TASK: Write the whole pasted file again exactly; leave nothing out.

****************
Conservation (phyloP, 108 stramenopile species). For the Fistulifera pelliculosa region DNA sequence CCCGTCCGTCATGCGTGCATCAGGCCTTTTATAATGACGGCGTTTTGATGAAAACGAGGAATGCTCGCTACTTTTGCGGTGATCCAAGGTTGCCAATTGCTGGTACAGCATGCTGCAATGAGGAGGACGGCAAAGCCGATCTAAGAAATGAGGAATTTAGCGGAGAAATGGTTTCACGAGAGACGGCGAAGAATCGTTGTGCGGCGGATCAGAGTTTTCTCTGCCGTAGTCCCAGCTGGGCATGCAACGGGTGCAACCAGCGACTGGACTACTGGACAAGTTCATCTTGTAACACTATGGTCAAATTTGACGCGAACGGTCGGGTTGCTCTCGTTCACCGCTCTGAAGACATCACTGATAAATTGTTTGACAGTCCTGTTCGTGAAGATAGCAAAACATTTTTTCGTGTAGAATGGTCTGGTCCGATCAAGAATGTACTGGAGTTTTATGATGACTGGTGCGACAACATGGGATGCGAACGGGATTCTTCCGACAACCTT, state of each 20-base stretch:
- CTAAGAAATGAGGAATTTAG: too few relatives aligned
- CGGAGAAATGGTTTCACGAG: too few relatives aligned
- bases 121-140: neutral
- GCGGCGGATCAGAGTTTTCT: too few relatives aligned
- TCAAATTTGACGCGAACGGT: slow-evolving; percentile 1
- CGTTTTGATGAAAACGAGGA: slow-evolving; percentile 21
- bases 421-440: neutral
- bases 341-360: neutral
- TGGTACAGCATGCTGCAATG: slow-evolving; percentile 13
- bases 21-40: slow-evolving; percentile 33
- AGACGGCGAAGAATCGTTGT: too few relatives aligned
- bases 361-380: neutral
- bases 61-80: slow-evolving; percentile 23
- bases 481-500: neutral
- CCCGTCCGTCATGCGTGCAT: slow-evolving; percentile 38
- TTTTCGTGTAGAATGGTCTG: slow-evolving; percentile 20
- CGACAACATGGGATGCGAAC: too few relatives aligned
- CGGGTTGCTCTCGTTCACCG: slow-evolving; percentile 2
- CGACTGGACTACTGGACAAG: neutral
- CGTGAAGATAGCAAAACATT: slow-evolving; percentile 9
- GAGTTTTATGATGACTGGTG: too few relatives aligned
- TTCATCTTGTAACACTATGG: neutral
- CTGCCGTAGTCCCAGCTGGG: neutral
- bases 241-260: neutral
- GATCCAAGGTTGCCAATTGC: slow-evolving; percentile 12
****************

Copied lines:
Conservation (phyloP, 108 stramenopile species). For the Fistulifera pelliculosa region DNA sequence CCCGTCCGTCATGCGTGCATCAGGCCTTTTATAATGACGGCGTTTTGATGAAAACGAGGAATGCTCGCTACTTTTGCGGTGATCCAAGGTTGCCAATTGCTGGTACAGCATGCTGCAATGAGGAGGACGGCAAAGCCGATCTAAGAAATGAGGAATTTAGCGGAGAAATGGTTTCACGAGAGACGGCGAAGAATCGTTGTGCGGCGGATCAGAGTTTTCTCTGCCGTAGTCCCAGCTGGGCATGCAACGGGTGCAACCAGCGACTGGACTACTGGACAAGTTCATCTTGTAACACTATGGTCAAATTTGACGCGAACGGTCGGGTTGCTCTCGTTCACCGCTCTGAAGACATCACTGATAAATTGTTTGACAGTCCTGTTCGTGAAGATAGCAAAACATTTTTTCGTGTAGAATGGTCTGGTCCGATCAAGAATGTACTGGAGTTTTATGATGACTGGTGCGACAACATGGGATGCGAACGGGATTCTTCCGACAACCTT, state of each 20-base stretch:
- CTAAGAAATGAGGAATTTAG: too few relatives aligned
- CGGAGAAATGGTTTCACGAG: too few relatives aligned
- bases 121-140: neutral
- GCGGCGGATCAGAGTTTTCT: too few relatives aligned
- TCAAATTTGACGCGAACGGT: slow-evolving; percentile 1
- CGTTTTGATGAAAACGAGGA: slow-evolving; percentile 21
- bases 421-440: neutral
- bases 341-360: neutral
- TGGTACAGCATGCTGCAATG: slow-evolving; percentile 13
- bases 21-40: slow-evolving; percentile 33
- AGACGGCGAAGAATCGTTGT: too few relatives aligned
- bases 361-380: neutral
- bases 61-80: slow-evolving; percentile 23
- bases 481-500: neutral
- CCCGTCCGTCATGCGTGCAT: slow-evolving; percentile 38
- TTTTCGTGTAGAATGGTCTG: slow-evolving; percentile 20
- CGACAACATGGGATGCGAAC: too few relatives aligned
- CGGGTTGCTCTCGTTCACCG: slow-evolving; percentile 2
- CGACTGGACTACTGGACAAG: neutral
- CGTGAAGATAGCAAAACATT: slow-evolving; percentile 9
- GAGTTTTATGATGACTGGTG: too few relatives aligned
- TTCATCTTGTAACACTATGG: neutral
- CTGCCGTAGTCCCAGCTGGG: neutral
- bases 241-260: neutral
- GATCCAAGGTTGCCAATTGC: slow-evolving; percentile 12